What links Peter Pan, Tom Jones, Superman, Jane Eyre and the Boy Who Lived? They are, as this poignant little exhibition so deftly illustrates, all foundlings and orphans. Which makes them particularly at home in the soothing Bloomsbury building constructed on the site of Thomas Coram’s Foundling Hospital.

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Foundling Museum , Bloomsbury Until Sunday May 1 2016

Beyond Beauty: Transforming the Body in Ancient Egypt

The ancient Egyptian penchant for adorning the body is well documented, with plenty of historical information available about swaddled-up corpses (and plenty of films set in Egypt BC featuring Cleopatra’s lot balancing immoderate headdresses above kohl-lined eyes). It’s a big topic, to be sure, and you might reasonably expect this to be an expansive exhibition. But Two Temple Place isn’t the British Museum, and it’s not trying to be: instead, this select collection of archaeological booty has a charm all of its own. 

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Two Temple Place , Temple Until Sunday April 24 2016

Light, Time, Legacy: Francis Towne’s Watercolours of Rome

I love this show, though maybe not for the reasons the curators expect. In 1780, Francis Towne (1739-1816) took a trip to Rome in search of pictorial scenes. He was an established painter, albeit a provincial one. Rome opened his eyes: he painted it conscientiously and – at times – spiritedly. His compositions grew bolder and more stylised. They stopped looking like the Lake District on an unusually sunny day. 

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British Museum , Bloomsbury Until Sunday August 14 2016

Otherworlds: Visions of our Solar System

Space. To go, boldly or otherwise, isn’t really an option for most of us, despite the advent of contactless TfL payment . But we have sent countless craft, probes and bits of hardware, as well as the odd mammal, into the heavens. And they have returned with or beamed back screeds of technical information – now held in the archives of various space agencies. It’s this data that artist and writer Michael Benson sifts through, taking individual frames of often grainy black-and-white footage to come up with the seamless colour montages of celestial goings-on in this show.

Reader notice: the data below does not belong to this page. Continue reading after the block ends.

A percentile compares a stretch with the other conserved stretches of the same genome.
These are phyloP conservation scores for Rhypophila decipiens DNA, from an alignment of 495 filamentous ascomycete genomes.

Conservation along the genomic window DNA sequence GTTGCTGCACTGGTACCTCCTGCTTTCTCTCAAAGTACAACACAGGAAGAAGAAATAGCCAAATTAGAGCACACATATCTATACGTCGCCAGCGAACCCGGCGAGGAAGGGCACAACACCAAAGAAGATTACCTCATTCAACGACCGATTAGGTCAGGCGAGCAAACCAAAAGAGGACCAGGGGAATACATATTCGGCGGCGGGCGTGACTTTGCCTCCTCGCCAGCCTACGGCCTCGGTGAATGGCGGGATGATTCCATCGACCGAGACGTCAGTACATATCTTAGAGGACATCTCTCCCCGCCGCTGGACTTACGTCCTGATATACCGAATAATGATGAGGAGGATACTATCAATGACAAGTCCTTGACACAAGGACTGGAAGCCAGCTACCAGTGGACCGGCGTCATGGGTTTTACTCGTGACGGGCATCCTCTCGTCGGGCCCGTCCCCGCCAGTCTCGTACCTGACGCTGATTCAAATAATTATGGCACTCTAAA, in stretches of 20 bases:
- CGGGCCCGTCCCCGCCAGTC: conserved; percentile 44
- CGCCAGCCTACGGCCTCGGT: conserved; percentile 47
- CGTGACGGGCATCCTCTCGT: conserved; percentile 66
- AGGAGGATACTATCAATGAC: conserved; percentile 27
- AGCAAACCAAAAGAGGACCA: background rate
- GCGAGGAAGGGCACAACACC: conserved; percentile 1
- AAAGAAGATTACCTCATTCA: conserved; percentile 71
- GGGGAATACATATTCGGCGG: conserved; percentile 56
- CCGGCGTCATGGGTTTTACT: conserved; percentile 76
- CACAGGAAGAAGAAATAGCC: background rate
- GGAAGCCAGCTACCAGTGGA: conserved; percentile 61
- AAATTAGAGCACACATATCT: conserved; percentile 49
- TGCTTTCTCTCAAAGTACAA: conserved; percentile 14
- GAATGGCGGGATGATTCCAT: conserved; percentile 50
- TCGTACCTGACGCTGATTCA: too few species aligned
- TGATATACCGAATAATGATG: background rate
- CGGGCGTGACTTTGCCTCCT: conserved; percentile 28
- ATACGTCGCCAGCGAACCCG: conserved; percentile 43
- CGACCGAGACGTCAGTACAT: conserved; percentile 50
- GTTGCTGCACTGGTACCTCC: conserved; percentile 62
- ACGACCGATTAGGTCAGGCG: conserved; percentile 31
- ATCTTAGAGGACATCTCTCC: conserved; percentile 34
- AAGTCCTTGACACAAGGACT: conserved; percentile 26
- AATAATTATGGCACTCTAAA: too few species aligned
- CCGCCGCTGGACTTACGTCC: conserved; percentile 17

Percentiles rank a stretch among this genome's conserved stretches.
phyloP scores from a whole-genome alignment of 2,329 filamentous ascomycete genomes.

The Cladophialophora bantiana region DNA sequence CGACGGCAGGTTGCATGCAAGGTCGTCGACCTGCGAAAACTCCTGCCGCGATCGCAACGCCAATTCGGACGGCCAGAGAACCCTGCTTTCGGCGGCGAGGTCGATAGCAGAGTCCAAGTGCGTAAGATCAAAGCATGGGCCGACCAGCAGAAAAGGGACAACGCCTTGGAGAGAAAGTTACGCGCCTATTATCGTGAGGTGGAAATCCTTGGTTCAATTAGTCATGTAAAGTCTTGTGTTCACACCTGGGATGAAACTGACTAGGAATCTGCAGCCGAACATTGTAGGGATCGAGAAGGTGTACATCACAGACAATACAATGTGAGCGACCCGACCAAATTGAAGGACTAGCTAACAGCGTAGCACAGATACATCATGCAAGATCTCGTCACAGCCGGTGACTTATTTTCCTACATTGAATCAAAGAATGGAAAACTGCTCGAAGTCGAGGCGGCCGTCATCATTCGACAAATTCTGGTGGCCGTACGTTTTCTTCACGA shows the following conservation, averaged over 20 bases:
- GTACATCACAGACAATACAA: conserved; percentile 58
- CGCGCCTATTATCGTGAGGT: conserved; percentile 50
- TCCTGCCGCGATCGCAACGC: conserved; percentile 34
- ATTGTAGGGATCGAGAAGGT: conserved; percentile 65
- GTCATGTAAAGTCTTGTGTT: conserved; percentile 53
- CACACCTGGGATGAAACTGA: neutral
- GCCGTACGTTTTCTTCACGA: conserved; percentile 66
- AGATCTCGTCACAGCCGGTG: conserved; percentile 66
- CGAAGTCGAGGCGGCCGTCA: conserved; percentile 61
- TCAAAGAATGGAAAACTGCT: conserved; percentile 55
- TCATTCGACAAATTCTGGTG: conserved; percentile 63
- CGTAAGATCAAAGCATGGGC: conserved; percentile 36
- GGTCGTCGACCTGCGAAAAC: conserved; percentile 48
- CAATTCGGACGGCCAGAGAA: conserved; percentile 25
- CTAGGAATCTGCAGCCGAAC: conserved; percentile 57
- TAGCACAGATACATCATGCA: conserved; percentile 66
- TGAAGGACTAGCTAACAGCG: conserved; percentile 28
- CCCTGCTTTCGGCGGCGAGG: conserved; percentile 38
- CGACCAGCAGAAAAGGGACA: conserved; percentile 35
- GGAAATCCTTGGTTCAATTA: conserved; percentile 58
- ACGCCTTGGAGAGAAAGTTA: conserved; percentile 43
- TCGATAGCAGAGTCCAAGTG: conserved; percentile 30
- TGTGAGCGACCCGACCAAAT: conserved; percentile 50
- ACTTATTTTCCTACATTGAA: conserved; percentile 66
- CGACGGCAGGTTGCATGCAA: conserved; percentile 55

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Natural History Museum , Brompton Until Sunday May 22 2016

Cosmonauts: Birth of the Space Age

This exhibition tells the story of how Russia won the race and became the first country to explore the galaxy that lies beyond our own planet. See moving testimonies and memorabilia from some of space travel's biggest names and hear how its pioneers made lift off happen.

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Science Museum , Brompton Until Sunday March 13 2016

Curtain Up: Celebrating 40 Years of Theatre in London and New York

This celebration of creative talent in both the West End and on Broadway reveals the great range of skills that goes into making a successful stage production. As well as costumes, photographs, film and awards the exhibition will include immersive aspects, inviting visitors on a behind-the-scenes experience.

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V&A , Brompton Until Wednesday August 31 2016

Tibet’s Secret Temple

Discover the history of Tibertan Buddhist yogic and meditational practices at this major exhibition from the Wellcome Collection. Over 120 objects from across the world feature in the display.

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Wellcome Collection , Bloomsbury Until Sunday February 28 2016

Alice in Wonderland

150 years have passed since 'Alice's Adventures in Wonderland' was first published. To celebrate the anniversary, the British Library have curated this special exhibition within their entrance hall where visitors can sneak a peak at Lewis Carroll's original manuscript complete with hand-drawn illustrations, as well as beautiful editions by Ralph Steadman, Mervyn Peake, Leonard Weisgard, Salvador Dali and Arthur Rackham.

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British Library , Euston Until Sunday April 17 2016
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Daniel O'Farrell
Daniel O'Farrell

It has to be The Rain Room. Simply jaw-dropping. Sure, the aura of it is a lot more impressive to the reality, but it's still pretty darn good experience!